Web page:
While Chinas status or possible status as a military and economic superpower can be debated, its current status of a “˜fishing superpower cannot be disputed.

The other issue, generally ignored, is the rivalry between China and other countries in the region, with regard to fishing rights in the surrounding waters and the high seas. While China’s status or possible status as a military and economic superpower can be debated, its current status of a ‘fishing superpower’ cannot be disputed. Its illegal fishing activities are an endemic cause of disputes with Japan, the US Navy, Vietnam, and even Indonesian coast guard and Thailand. As per one estimate, China’s annual catch of fish i.e. 17 million tonne is four times that of its nearest competitor and far greater than that of Japan. China has an estimated 3,00,000 motorized fishing trawlers.

The Sinking of Cheonan

The sinking of South Korean naval corvette ‘Cheonan’ on 26 March allegedly by a North Korean submarine has triggered unprecedented geopolitical flux in the Western Pacific region, which includes the Yellow Sea and South China Sea and East Asia as such.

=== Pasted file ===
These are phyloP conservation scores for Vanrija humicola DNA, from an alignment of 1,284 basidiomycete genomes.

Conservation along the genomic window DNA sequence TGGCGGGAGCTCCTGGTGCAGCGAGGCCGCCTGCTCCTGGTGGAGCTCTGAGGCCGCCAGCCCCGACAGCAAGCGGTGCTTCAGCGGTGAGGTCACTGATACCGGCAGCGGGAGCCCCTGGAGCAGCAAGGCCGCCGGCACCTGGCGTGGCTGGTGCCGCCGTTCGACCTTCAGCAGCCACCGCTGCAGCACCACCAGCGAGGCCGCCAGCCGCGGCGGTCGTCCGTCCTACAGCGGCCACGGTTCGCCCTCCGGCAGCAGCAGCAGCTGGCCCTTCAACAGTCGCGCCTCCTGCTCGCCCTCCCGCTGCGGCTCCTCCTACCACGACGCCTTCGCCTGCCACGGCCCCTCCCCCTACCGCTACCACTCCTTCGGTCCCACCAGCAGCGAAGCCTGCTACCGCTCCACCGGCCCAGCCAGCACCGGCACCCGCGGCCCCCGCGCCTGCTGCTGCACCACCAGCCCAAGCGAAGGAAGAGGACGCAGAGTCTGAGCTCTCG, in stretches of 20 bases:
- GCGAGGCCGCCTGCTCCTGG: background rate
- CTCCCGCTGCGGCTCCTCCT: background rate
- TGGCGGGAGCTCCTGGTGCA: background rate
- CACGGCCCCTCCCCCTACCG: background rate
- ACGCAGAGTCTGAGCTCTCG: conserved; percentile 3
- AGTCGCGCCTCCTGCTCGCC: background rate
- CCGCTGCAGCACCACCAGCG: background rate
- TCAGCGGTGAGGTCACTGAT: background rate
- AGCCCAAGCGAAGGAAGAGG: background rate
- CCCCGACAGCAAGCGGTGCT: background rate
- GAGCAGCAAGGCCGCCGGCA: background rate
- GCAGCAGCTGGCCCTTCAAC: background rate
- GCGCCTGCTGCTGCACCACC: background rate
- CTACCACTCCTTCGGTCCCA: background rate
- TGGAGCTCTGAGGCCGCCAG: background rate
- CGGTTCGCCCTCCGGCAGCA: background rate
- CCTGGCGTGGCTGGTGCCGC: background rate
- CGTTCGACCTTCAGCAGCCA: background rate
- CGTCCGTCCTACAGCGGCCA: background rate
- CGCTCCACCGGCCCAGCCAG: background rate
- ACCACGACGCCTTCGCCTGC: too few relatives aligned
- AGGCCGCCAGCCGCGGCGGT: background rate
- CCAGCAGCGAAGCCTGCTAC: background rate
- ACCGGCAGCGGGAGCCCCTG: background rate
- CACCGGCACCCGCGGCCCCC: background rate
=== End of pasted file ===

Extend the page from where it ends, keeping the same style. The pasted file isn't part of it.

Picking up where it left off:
While South Korea and its strategic partner the US are convinced that the South Korean vessel was torpedoed by a North Korean submarine, the Chinese and the Russians have refused to endorse it. On the other hand, North Korea has demanded an international panel to investigate the incident. Two South Korean academics Prof Lee (University of Virginia) and Prof Sue (John Hopkins University) have expressed doubts about the North Korean involvement in the said incident.

Also read: Strategic relevance of Gilgit and Baltistan

There are also analysts, who believe that China may have scripted the incident as part of a calibrated move to expel American forces from Western Pacific and East Asia. The US military presence in Japan (32,803) and Korea (27,014 US personnel), and the US-Taiwan military relations are serious strategic distractions for China and the major inhibiting factor in China’s march to super power status.